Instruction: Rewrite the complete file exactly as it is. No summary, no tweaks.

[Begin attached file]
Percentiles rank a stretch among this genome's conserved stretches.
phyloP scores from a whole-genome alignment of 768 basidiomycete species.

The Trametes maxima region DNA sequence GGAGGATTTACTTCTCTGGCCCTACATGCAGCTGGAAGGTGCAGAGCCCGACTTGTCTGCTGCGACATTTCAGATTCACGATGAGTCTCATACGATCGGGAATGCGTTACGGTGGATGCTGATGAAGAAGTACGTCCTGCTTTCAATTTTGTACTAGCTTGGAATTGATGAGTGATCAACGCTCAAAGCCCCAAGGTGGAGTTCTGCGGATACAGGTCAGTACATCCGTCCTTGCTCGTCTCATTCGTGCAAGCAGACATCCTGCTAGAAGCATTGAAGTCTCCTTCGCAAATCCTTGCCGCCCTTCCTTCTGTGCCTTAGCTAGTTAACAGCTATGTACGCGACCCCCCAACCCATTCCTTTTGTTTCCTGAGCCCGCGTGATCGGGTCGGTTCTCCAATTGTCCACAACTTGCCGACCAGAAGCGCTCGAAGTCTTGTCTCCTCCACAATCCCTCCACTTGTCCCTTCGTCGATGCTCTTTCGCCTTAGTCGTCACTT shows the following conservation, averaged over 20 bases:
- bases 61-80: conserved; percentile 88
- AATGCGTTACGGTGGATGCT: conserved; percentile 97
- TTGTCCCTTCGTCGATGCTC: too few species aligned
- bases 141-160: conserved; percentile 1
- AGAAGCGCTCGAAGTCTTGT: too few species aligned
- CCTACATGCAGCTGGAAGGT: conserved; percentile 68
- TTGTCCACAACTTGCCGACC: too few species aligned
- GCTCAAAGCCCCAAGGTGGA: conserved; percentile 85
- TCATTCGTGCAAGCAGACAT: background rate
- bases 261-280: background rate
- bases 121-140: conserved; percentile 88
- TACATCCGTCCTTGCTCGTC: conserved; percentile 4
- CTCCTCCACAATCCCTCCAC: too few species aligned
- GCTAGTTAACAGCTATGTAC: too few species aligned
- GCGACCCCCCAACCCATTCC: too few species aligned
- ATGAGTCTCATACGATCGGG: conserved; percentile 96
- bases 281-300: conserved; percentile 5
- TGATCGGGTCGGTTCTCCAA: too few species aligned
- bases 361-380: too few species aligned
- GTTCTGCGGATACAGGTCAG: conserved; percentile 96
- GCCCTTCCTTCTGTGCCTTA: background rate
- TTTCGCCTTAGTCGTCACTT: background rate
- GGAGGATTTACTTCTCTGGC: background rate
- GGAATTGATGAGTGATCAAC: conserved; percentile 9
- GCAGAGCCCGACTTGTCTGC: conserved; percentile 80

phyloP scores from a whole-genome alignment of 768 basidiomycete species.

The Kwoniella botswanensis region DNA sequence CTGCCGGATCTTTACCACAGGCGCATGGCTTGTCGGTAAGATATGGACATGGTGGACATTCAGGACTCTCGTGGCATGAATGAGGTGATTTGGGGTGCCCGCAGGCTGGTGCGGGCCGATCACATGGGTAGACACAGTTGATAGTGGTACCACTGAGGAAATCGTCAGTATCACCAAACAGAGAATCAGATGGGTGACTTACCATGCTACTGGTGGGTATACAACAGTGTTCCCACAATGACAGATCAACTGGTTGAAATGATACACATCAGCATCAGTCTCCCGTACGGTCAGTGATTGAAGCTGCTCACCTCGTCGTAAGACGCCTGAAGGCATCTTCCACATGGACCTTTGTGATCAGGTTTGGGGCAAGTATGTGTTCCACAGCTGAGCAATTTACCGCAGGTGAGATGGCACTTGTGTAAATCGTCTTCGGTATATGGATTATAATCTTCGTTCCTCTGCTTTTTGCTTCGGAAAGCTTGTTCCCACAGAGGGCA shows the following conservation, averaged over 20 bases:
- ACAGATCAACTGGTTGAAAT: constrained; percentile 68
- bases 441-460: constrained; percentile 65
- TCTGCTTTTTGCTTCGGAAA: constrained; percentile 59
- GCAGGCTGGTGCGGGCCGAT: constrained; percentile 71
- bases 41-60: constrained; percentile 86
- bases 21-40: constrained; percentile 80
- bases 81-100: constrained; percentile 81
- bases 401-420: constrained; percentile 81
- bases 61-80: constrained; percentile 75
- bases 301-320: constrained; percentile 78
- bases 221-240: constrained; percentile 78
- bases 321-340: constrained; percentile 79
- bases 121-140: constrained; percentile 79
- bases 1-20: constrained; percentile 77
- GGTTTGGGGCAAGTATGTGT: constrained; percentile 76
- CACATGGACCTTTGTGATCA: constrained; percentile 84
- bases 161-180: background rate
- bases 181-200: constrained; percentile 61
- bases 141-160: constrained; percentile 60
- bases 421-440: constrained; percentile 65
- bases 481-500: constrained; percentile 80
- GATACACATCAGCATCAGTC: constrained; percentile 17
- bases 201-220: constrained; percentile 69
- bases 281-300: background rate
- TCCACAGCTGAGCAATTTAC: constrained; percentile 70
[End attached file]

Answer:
Percentiles rank a stretch among this genome's conserved stretches.
phyloP scores from a whole-genome alignment of 768 basidiomycete species.

The Trametes maxima region DNA sequence GGAGGATTTACTTCTCTGGCCCTACATGCAGCTGGAAGGTGCAGAGCCCGACTTGTCTGCTGCGACATTTCAGATTCACGATGAGTCTCATACGATCGGGAATGCGTTACGGTGGATGCTGATGAAGAAGTACGTCCTGCTTTCAATTTTGTACTAGCTTGGAATTGATGAGTGATCAACGCTCAAAGCCCCAAGGTGGAGTTCTGCGGATACAGGTCAGTACATCCGTCCTTGCTCGTCTCATTCGTGCAAGCAGACATCCTGCTAGAAGCATTGAAGTCTCCTTCGCAAATCCTTGCCGCCCTTCCTTCTGTGCCTTAGCTAGTTAACAGCTATGTACGCGACCCCCCAACCCATTCCTTTTGTTTCCTGAGCCCGCGTGATCGGGTCGGTTCTCCAATTGTCCACAACTTGCCGACCAGAAGCGCTCGAAGTCTTGTCTCCTCCACAATCCCTCCACTTGTCCCTTCGTCGATGCTCTTTCGCCTTAGTCGTCACTT shows the following conservation, averaged over 20 bases:
- bases 61-80: conserved; percentile 88
- AATGCGTTACGGTGGATGCT: conserved; percentile 97
- TTGTCCCTTCGTCGATGCTC: too few species aligned
- bases 141-160: conserved; percentile 1
- AGAAGCGCTCGAAGTCTTGT: too few species aligned
- CCTACATGCAGCTGGAAGGT: conserved; percentile 68
- TTGTCCACAACTTGCCGACC: too few species aligned
- GCTCAAAGCCCCAAGGTGGA: conserved; percentile 85
- TCATTCGTGCAAGCAGACAT: background rate
- bases 261-280: background rate
- bases 121-140: conserved; percentile 88
- TACATCCGTCCTTGCTCGTC: conserved; percentile 4
- CTCCTCCACAATCCCTCCAC: too few species aligned
- GCTAGTTAACAGCTATGTAC: too few species aligned
- GCGACCCCCCAACCCATTCC: too few species aligned
- ATGAGTCTCATACGATCGGG: conserved; percentile 96
- bases 281-300: conserved; percentile 5
- TGATCGGGTCGGTTCTCCAA: too few species aligned
- bases 361-380: too few species aligned
- GTTCTGCGGATACAGGTCAG: conserved; percentile 96
- GCCCTTCCTTCTGTGCCTTA: background rate
- TTTCGCCTTAGTCGTCACTT: background rate
- GGAGGATTTACTTCTCTGGC: background rate
- GGAATTGATGAGTGATCAAC: conserved; percentile 9
- GCAGAGCCCGACTTGTCTGC: conserved; percentile 80

phyloP scores from a whole-genome alignment of 768 basidiomycete species.

The Kwoniella botswanensis region DNA sequence CTGCCGGATCTTTACCACAGGCGCATGGCTTGTCGGTAAGATATGGACATGGTGGACATTCAGGACTCTCGTGGCATGAATGAGGTGATTTGGGGTGCCCGCAGGCTGGTGCGGGCCGATCACATGGGTAGACACAGTTGATAGTGGTACCACTGAGGAAATCGTCAGTATCACCAAACAGAGAATCAGATGGGTGACTTACCATGCTACTGGTGGGTATACAACAGTGTTCCCACAATGACAGATCAACTGGTTGAAATGATACACATCAGCATCAGTCTCCCGTACGGTCAGTGATTGAAGCTGCTCACCTCGTCGTAAGACGCCTGAAGGCATCTTCCACATGGACCTTTGTGATCAGGTTTGGGGCAAGTATGTGTTCCACAGCTGAGCAATTTACCGCAGGTGAGATGGCACTTGTGTAAATCGTCTTCGGTATATGGATTATAATCTTCGTTCCTCTGCTTTTTGCTTCGGAAAGCTTGTTCCCACAGAGGGCA shows the following conservation, averaged over 20 bases:
- ACAGATCAACTGGTTGAAAT: constrained; percentile 68
- bases 441-460: constrained; percentile 65
- TCTGCTTTTTGCTTCGGAAA: constrained; percentile 59
- GCAGGCTGGTGCGGGCCGAT: constrained; percentile 71
- bases 41-60: constrained; percentile 86
- bases 21-40: constrained; percentile 80
- bases 81-100: constrained; percentile 81
- bases 401-420: constrained; percentile 81
- bases 61-80: constrained; percentile 75
- bases 301-320: constrained; percentile 78
- bases 221-240: constrained; percentile 78
- bases 321-340: constrained; percentile 79
- bases 121-140: constrained; percentile 79
- bases 1-20: constrained; percentile 77
- GGTTTGGGGCAAGTATGTGT: constrained; percentile 76
- CACATGGACCTTTGTGATCA: constrained; percentile 84
- bases 161-180: background rate
- bases 181-200: constrained; percentile 61
- bases 141-160: constrained; percentile 60
- bases 421-440: constrained; percentile 65
- bases 481-500: constrained; percentile 80
- GATACACATCAGCATCAGTC: constrained; percentile 17
- bases 201-220: constrained; percentile 69
- bases 281-300: background rate
- TCCACAGCTGAGCAATTTAC: constrained; percentile 70